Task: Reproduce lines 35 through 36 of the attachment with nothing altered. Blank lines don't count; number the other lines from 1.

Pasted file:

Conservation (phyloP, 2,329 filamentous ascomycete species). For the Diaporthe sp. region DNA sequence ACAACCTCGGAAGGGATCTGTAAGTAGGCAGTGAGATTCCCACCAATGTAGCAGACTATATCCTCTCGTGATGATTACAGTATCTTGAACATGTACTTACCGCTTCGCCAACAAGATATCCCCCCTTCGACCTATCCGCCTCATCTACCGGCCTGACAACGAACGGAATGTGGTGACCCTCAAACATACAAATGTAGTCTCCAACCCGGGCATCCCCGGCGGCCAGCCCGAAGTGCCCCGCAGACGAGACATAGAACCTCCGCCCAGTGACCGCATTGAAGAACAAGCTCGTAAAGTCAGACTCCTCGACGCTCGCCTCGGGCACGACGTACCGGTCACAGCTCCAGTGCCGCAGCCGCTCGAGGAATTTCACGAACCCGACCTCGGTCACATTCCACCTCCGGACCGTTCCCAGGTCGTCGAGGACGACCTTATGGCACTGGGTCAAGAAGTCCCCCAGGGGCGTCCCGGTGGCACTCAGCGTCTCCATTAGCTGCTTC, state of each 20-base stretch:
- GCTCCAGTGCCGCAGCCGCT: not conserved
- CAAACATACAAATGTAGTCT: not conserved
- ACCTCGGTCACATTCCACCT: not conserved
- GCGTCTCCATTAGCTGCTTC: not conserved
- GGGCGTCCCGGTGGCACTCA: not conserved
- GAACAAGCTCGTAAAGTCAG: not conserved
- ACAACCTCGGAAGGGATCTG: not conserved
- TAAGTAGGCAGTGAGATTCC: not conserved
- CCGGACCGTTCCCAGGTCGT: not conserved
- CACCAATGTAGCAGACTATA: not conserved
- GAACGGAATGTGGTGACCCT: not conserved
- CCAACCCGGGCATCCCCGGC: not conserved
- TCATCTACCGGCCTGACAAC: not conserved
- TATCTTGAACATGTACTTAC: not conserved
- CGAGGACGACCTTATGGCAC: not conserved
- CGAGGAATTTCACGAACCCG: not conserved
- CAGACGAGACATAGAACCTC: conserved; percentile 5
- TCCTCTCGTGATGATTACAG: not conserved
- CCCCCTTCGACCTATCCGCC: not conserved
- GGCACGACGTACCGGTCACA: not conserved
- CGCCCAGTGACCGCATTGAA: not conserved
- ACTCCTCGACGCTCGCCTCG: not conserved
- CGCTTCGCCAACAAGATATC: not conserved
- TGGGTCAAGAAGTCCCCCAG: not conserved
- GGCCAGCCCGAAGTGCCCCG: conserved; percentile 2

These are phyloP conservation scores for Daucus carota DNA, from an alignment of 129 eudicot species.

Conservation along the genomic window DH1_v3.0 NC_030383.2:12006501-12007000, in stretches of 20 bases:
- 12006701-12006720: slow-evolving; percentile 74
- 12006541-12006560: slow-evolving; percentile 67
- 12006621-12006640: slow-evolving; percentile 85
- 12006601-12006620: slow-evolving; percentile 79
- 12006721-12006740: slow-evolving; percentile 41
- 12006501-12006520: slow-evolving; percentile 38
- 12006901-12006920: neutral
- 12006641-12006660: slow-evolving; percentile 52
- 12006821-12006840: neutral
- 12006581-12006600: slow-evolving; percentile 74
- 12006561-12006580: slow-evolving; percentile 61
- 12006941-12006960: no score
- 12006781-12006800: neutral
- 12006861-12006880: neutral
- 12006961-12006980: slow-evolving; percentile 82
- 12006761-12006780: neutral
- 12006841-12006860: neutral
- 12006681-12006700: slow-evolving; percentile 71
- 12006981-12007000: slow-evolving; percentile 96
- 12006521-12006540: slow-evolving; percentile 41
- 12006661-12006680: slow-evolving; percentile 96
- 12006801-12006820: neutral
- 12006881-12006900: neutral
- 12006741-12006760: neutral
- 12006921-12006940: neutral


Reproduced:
- 12006901-12006920: neutral
- 12006641-12006660: slow-evolving; percentile 52